Pop-jazz vocalist Rosemary Clooney died on June 29 of lung cancer. She was 74 years old.
During the past five decades, Clooney's smooth, distinctive voice and emotional delivery earned her the admiration of critics and her peers, including Frank Sinatra, who once called her "a symbol of good modern American music."
In 1951, Mitch Miller convinced Rosemary Clooney to record the novelty tune, "Come On-A My House." The song, which contained lyrics she first felt were silly and demeaning, became an immediate hit, reaching Number One on the charts and selling more than 500,000 copies.
Six years previous to its success, Ms. Clooney and her sister Betty formed a duo and toured the United States with the Tony Pastor Orchestra. Then, at age 21, the Kentucky native headed to New York City to pursue a solo career. It was 1948 and World War II had depleted male singers from popular bands.
That, in turn, opened the doors for charismatic "girl singers," such as Doris Day, Peggy Lee and Ella Fitzgerald. Their popularity endured even after the war ended, and in 1950, Columbia Records added Ms. Clooney to its roster.
During the 1950s, Ms. Clooney's talents were featured on numerous radio and television programs, as well as in motion pictures. Her role in White Christmas was credited for much of the film's success.
Simultaneous to Ms. Clooney's whirlwind popularity, she married actor Jose Ferrer and gave birth to five children within six years. The difficulties of balancing her career and family life eventually became too great, and in 1968, she dropped out of the entertainment business.
She said, "A perfect life that always existed in the magazines of the 50s and was kind of the '50s myth, I wasn't measuring up to it at all. I always wanted to be with my children and my work took me away from them. I found the separation unbearable. I realized that I wasn't handling any of the things that all the rest of the ladies in Photoplay issue seemed to be handling. Then, I would turn the page and read the same story about myself and realize that perhaps it all was untrue."
For the next eight years, Rosemary Clooney sought help for an addiction to tranquilizers and sleeping pills. The turning point in her life came in 1976, when she was invited by long-time friend Bing Crosby to perform on his 50th anniversary tour. The event launched a major comeback for Ms. Clooney and led to a recording contract with the Concord Jazz label in 1977.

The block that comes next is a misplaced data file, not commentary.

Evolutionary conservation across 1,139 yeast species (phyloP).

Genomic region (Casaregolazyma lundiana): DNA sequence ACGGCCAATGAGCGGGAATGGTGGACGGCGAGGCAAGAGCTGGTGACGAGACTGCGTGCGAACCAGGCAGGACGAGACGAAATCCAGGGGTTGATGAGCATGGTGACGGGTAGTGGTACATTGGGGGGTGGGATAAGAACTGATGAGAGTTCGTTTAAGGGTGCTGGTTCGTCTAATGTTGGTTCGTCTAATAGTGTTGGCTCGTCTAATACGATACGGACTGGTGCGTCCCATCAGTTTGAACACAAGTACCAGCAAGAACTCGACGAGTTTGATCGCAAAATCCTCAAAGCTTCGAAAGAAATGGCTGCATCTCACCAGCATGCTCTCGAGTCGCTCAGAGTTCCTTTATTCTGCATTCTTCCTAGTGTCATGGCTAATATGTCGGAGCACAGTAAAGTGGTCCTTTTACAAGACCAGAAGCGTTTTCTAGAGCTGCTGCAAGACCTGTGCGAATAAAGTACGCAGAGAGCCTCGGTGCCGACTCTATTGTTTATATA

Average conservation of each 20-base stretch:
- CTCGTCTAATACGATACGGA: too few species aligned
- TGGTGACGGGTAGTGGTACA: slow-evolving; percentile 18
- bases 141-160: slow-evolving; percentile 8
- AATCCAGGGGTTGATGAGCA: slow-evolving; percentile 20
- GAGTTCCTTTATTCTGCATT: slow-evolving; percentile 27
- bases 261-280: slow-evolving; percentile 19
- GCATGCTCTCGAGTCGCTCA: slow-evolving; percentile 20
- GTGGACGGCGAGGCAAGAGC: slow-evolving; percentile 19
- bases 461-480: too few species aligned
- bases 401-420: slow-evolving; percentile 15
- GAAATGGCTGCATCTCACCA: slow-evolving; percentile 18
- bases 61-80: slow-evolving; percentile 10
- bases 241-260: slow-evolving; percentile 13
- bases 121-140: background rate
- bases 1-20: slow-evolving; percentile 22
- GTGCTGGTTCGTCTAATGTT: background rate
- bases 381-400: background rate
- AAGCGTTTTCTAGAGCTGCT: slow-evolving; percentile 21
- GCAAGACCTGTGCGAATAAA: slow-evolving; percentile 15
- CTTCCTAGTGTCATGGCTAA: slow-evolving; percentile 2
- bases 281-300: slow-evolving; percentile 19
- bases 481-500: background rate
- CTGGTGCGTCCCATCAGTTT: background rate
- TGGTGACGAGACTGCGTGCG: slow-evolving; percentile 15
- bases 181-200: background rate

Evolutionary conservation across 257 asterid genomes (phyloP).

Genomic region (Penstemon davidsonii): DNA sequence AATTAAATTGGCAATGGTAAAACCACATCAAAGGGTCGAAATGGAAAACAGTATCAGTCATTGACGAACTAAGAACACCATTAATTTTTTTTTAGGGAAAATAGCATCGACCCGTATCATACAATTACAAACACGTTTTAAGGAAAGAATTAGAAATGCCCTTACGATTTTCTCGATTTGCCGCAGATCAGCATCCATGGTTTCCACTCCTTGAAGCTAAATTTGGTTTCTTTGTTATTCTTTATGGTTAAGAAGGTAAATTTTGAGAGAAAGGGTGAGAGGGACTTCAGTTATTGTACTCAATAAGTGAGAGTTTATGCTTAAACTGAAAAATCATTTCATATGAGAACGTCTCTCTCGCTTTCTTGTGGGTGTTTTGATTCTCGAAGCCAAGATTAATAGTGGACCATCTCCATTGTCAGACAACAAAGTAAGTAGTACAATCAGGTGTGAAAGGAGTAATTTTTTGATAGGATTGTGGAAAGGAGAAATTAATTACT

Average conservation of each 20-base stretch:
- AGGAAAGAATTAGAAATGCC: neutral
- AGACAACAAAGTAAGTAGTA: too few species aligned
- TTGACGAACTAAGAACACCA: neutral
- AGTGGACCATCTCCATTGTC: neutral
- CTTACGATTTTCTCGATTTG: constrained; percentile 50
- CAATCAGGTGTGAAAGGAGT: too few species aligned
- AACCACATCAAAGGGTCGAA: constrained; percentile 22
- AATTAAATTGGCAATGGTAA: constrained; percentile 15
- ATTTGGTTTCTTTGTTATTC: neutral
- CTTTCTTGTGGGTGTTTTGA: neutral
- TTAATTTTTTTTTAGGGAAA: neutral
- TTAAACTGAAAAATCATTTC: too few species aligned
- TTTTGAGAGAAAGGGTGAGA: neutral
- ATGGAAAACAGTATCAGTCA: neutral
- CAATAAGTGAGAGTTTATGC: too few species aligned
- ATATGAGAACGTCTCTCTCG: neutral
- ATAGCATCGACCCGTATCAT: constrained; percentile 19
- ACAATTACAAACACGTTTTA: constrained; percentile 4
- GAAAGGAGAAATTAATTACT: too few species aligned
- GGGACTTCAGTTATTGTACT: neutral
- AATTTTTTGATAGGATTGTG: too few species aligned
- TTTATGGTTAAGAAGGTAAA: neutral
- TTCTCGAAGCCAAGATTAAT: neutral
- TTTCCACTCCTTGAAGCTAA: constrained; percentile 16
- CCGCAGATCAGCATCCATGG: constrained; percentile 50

Missing from Rosemary Clooney's early recordings was the pop and jazz standards she loved to sing. She once expressed her gratitude to the Concord Jazz company for giving her the freedom to include them in her repertoire. "When I was in the mainstream of the pop department in the '50s," she said, "I didn't have a chance to do that many standards. I did new songs all the time. Since I've been with Concord Jazz, I've been able to pick the composers or the lyricists or the kinds of songs that I want to do and I don't think anybody has that luxury. I'm very grateful to them for letting me do it."
Ms. Clooney added that she collected favorites that lasted throughout her performing career. "When the recordings come out and if they have a point of view, and they usually do, then I'll do that composer or lyricist for about a year," she continued. "Then, I'll put a few things that I really loved from those performances into a pool that I choose from."
In 1995, Clooney celebrated her 50th year in music by recording Demi-Centennial, an album of songs she dedicated to the special people in her life. In February of this year, she was awarded a Lifetime Achievement Grammy.
At that time, she was hospitalized for lung cancer surgery. Her cancer treatments continued until May. Seventy-four-year-old legendary singer Rosemary Clooney lost her battle with the disease on June 29 at her California home.